I realized that I needed to raise my own awareness before I can spread awareness. To gain expert opinions, I received interviews from the President of Grandparent’s Autism Network Bonnie Gillman, Dr. Thomas Lin, Dr. Anju Usman, and Dr. Jerry Kartzinel. Through my interaction with each individual, I gained a personal insight into autism and began to sharpen my own viewpoint of the many clouds surrounding autism. As a junior, I even decided to conduct my own epidemiological study into autism as I took more than 100 surveys of families with autism in order to understand a possible relationship between gastrointestinal problems in autistic children and self-harming behaviors. My findings demonstrated that autistic children with gastrointestinal problems were 1.7 times more likely to commit self-harming behaviors.
However, despite my reading and research, I felt the best way to understand autism is to volunteer myself to work with children with autism. I wanted to know what they are like. My first experience was TACA’s family picnic in which I was in charge of rides. I think even to this day, what stood out to me the most about children with autism was that no two children seemed alike. Each child had his/her own qualities.
Contradicting all the previous rumors and outdated beliefs, autistic children are not cold and distant. Though the spectrum is wide, for me, it has always been easy and a pleasure to speak with a child with autism.
In the past year, I have increased my volunteering greatly. I joined the Hoopstars basketball league as a referee, court helper, and assistant coach. I found great joy in helping disabled children play a sport that I deeply enjoy. Then this recent summer, I interned at the KiDA School for autism. As camp counselor, I arranged the sports camp and the chemistry camp. I remember the day that I tried to demonstrate the reaction between vinegar and baking soda to the students. Afterward, we ended up giggling as we created a potion of salt, sugar, soy sauce, soap, and dirt; the fun was definitely worth the clean up. Furthermore, I remember playing Star Wars with Allan by using swimming pool noodles as light sabers. Our duals were epic and I couldn’t have felt more connected with Allan. I remember one time when he held my head as I feigned death and he whispered, “Don’t die, I’ll be here.”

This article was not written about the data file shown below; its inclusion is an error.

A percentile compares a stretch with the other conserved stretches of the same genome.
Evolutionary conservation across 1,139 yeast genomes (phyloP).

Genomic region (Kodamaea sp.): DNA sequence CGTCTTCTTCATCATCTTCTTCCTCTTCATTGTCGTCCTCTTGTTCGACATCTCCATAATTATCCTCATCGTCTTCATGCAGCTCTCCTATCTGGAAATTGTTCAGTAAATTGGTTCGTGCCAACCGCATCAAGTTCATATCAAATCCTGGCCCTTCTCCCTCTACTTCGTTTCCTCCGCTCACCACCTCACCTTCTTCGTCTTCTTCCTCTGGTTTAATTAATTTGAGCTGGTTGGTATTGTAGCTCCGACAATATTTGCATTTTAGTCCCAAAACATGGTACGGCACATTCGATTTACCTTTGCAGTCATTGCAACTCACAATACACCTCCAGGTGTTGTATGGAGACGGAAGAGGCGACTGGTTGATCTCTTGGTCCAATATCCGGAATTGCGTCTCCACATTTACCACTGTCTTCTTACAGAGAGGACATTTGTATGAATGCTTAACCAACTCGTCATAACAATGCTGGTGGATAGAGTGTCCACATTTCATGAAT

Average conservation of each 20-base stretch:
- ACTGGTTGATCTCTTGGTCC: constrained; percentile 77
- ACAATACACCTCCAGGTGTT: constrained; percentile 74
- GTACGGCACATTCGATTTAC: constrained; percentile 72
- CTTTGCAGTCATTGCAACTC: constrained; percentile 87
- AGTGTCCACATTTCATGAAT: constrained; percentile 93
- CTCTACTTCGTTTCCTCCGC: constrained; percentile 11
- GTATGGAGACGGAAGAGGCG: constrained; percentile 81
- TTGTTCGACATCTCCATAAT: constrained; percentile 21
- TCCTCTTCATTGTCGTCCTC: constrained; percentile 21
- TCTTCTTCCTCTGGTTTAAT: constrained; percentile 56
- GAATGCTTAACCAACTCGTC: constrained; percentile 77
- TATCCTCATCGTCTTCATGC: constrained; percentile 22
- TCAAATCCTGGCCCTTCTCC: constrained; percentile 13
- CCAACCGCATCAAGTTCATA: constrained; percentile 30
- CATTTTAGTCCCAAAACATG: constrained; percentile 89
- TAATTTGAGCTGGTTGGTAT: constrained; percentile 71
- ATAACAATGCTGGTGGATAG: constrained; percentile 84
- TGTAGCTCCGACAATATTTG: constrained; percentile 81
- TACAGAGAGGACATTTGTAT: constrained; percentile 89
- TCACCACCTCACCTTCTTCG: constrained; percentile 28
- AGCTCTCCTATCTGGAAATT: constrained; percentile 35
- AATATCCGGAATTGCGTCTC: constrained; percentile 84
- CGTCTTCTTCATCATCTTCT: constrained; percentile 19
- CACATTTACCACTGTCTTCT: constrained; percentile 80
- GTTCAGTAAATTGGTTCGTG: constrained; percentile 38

Furthermore, I have increased my participation in raising awareness by expanding the AYA program. I have always loved TACA events and I wanted to do more. It took a while, but I learned how to set up a website and manage it. I was pretty proud when I typed in the URL for the first time and squirmed as the loading bar slid past. I have to admit, I squealed a little bit when the page loaded and the fruit of my work displayed itself.
For the Future
I hope to continue to work with TACA in order to expand AYA. I feel the organization has so much potential. In order to fully address problems concerning autism, it is important to raise awareness in all parts of society. By raising awareness in the teenage population, we can encourage these enlightened individuals to grow up and contribute to solve problems regarding autism. Furthermore, it will greatly help the diversity and tolerance of society if autistic children can fully interact with their teenage peers. Knowing the emotional reward in working with children with autism, I wish to share that joy with other teenagers.
As I go to college, I hope to carry AYA with me. I will be exposed to more resources that I can adapt to help further spread our message and increase our effort. Hopefully someday, I can move from the Youth Ambassadors to the Senior Ambassadors. After all, autism is not just going to be a cause I fight for now. It will be cause dear to my heart for the rest of my life.
Ride for Autism
I just wanted to recount a short story that I will always remember. I remember volunteering for the Ride for Autism event. My given task was to pass out TACA stick-on tattoos to the people attending the event. At the family picnic, the tattoos were very popular with the children and I was glad to do this job. However, the guests to this event were middle aged bikers, many with cigars hanging out of their mouth. I remember walking up to a man with sculpted arms filled to the square inch with real body art. I remember asking him sheepishly if he wanted a TACA tattoo. He looked at me intensely for what seemed like forever. Then he grinned and took the tattoo. I will never forget that.